By Jose Medina
LOS ANGELES – Social justice advocates maintain the George Floyd protests have magnified the deep systemic racism that has existed in the United States since its inception, and that racism has permeated every sector within American society, including the legal system.
So, it’s not surprising that the Black community has always held a negative public view of the legal system—and the California Supreme Court’s recent denial to review a case supports that sentiment.
California’s top court refused to consider a petition for review on a case that revolved around the jury selection for the trial of Yosaya Johnson Triplett, a Black woman convicted at trial for the attempted murder of another Black woman.
When it was time to select the jury for Triplett’s trial, the selection began in Los Angeles with 40 possible jurors, and only three of them were Black. Before it was time to conduct preliminary examinations to determine the competency of the jurors, the court excused one of the three Black jurors for cause. The prosecutor of the case then used his first peremptory strike to dismiss another Black juror, which left one last Black juror standing.
The last Black juror, referred to as Prospective Juror No. 16, was then dismissed by the prosecutor’s fourth peremptory strike. The defendant, Triplett, then objected to the strike of Prospective Juror No. 16 and argued that it was racially motivated.
The court then decided to question the prosecutor on his choice to strike Prospective Juror No. 16.
The prosecutor stated that he made the decision based on how Prospective Juror No. 16 answered the court’s questions during the competency examination of the jurors. The prosecutor explained that “mostly because of her answer, ‘just growing up in L.A.,’ she might not be fair.”
Before the prosecutor made the decision to dismiss Prospective Juror No. 16, the court had asked each juror, “Do you know anybody who has been treated badly by the police or the court?”
This question was meant to evaluate the fairness of each juror so that they would not be biased toward any testimonies at Triplett’s trial. One of the planned testimonies was going to be given by police, thus they questioned the juror’s history with police and the court.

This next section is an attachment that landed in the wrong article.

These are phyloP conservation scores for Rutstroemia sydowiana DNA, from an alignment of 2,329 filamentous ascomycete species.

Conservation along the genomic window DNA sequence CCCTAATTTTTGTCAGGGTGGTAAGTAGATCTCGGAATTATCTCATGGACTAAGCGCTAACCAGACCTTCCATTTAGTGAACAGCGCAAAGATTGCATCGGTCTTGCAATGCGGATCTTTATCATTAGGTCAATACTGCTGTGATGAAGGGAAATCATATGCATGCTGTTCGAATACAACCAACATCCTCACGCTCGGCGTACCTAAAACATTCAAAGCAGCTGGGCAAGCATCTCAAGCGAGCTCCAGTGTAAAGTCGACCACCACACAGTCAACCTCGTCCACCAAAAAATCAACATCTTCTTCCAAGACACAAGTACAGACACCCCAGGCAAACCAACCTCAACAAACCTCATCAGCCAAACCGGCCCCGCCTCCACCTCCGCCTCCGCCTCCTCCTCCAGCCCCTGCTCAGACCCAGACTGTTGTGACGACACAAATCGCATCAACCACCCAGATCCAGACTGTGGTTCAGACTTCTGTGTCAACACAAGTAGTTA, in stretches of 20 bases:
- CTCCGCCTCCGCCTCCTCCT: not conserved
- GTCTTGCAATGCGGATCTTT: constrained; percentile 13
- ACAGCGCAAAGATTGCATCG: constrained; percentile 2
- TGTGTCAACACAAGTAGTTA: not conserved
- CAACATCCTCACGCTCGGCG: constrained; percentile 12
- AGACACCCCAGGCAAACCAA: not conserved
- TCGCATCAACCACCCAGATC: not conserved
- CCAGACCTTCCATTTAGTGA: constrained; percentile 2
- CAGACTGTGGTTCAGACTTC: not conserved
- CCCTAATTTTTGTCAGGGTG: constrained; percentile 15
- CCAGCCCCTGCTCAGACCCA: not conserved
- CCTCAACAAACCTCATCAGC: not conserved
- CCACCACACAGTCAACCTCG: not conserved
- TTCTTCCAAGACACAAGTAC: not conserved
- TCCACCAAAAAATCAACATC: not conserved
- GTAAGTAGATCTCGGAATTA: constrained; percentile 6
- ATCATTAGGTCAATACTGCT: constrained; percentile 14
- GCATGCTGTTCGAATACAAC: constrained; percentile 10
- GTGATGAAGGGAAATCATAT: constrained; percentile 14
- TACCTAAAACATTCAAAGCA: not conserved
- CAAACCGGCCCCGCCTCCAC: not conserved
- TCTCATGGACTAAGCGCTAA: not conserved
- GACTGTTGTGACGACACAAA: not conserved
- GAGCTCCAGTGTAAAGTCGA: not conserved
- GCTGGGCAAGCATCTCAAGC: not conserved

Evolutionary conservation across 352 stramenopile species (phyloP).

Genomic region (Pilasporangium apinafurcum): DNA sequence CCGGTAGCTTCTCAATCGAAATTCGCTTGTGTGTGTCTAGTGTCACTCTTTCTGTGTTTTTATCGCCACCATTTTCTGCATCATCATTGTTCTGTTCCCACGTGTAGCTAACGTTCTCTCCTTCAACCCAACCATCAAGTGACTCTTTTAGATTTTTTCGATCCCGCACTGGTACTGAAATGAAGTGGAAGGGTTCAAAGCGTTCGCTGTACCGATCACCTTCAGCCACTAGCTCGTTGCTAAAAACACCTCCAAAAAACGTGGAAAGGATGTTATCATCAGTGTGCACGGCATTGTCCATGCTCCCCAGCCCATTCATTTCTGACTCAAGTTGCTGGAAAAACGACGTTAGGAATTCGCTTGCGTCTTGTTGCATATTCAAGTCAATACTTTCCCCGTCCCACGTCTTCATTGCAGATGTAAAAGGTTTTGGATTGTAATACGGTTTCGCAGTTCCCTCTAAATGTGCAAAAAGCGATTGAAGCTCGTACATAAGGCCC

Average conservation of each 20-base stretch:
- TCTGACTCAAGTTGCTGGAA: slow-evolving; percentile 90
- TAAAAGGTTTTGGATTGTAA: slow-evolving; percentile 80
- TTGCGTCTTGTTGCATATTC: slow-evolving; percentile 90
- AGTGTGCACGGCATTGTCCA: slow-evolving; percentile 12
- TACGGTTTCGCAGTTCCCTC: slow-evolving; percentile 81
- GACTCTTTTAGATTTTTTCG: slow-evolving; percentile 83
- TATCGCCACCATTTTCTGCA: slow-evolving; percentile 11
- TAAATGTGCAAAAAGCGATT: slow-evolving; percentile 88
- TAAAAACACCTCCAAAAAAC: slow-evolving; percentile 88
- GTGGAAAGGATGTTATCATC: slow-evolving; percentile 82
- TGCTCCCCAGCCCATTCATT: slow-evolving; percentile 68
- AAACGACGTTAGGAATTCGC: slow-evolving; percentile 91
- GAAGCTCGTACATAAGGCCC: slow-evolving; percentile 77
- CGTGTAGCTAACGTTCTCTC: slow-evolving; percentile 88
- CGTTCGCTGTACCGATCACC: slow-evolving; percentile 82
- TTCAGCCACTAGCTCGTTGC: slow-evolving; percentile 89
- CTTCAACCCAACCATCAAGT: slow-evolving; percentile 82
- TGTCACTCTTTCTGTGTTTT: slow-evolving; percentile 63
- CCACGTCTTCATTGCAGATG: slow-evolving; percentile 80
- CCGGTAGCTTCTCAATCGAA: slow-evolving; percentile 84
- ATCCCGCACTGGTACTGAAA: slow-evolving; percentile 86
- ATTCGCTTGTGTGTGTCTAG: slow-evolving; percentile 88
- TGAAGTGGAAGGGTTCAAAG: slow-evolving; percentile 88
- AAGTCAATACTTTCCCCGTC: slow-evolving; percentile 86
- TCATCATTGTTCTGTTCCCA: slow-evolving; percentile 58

Prospective Juror No. 16 answered by saying, “Yes. Just growing up in L.A., a Black woman in L.A. with young Black brothers, I have been harassed many times by police.” The juror’s response was indicative of the everyday life the Black community experiences constantly, while the prosecutor on the other hand viewed it as a red flag.
Prospective Juror No. 16 seemed willing to still be a fair juror in Triplett’s trial. The court and prosecutor continuously asked her questions on whether or not she would be willing to impartially consider police testimony in Triplett’s case, despite her personal experiences with LAPD. Prospective Juror No. 16 confidently assured all that she would be impartial.
Despite Prospective Juror No. 16’s assurance, the court honored the prosecutor’s strike against her. The court argued that, “as the People pointed out, just living in Los Angeles, she would have bias against police officer testimony.” Unfortunately, Prospective Juror No. 16’s removal left Triplett’s trial devoid of Black jurors and the Court of Appeals affirmed this decision.
Triplett then petitioned to have her case reviewed by the California Supreme Court for discrimination in jury selection process.
But the California Supreme Court denied the petition for review, stating that the court created a Jury Selection Work Group to examine and report on issues of discrimination in the selection of juries in California courts, and insisted Triplett’s case should be reviewed by the work group instead—kicking the can down the road, in effect.
Justice Goodwin Liu strongly dissented and believed that the petition must be reviewed, arguing that “to many people, excluding qualified Black jurors based on their negative experiences with law enforcement or the justice system must seem like adding insult to injury,” referencing the protestors aiming to create deep systemic change within a legal system that has been mistreating the Black community.
Justice Liu noted that “other than voting, serving on a jury is the most substantial opportunity that most citizens have to participate in the democratic process,” suggesting the Black community will be misrepresented in the legal system if they are constantly barred from participating in it, and sends a discriminatory message to the Black community that the legal system does not serve them.
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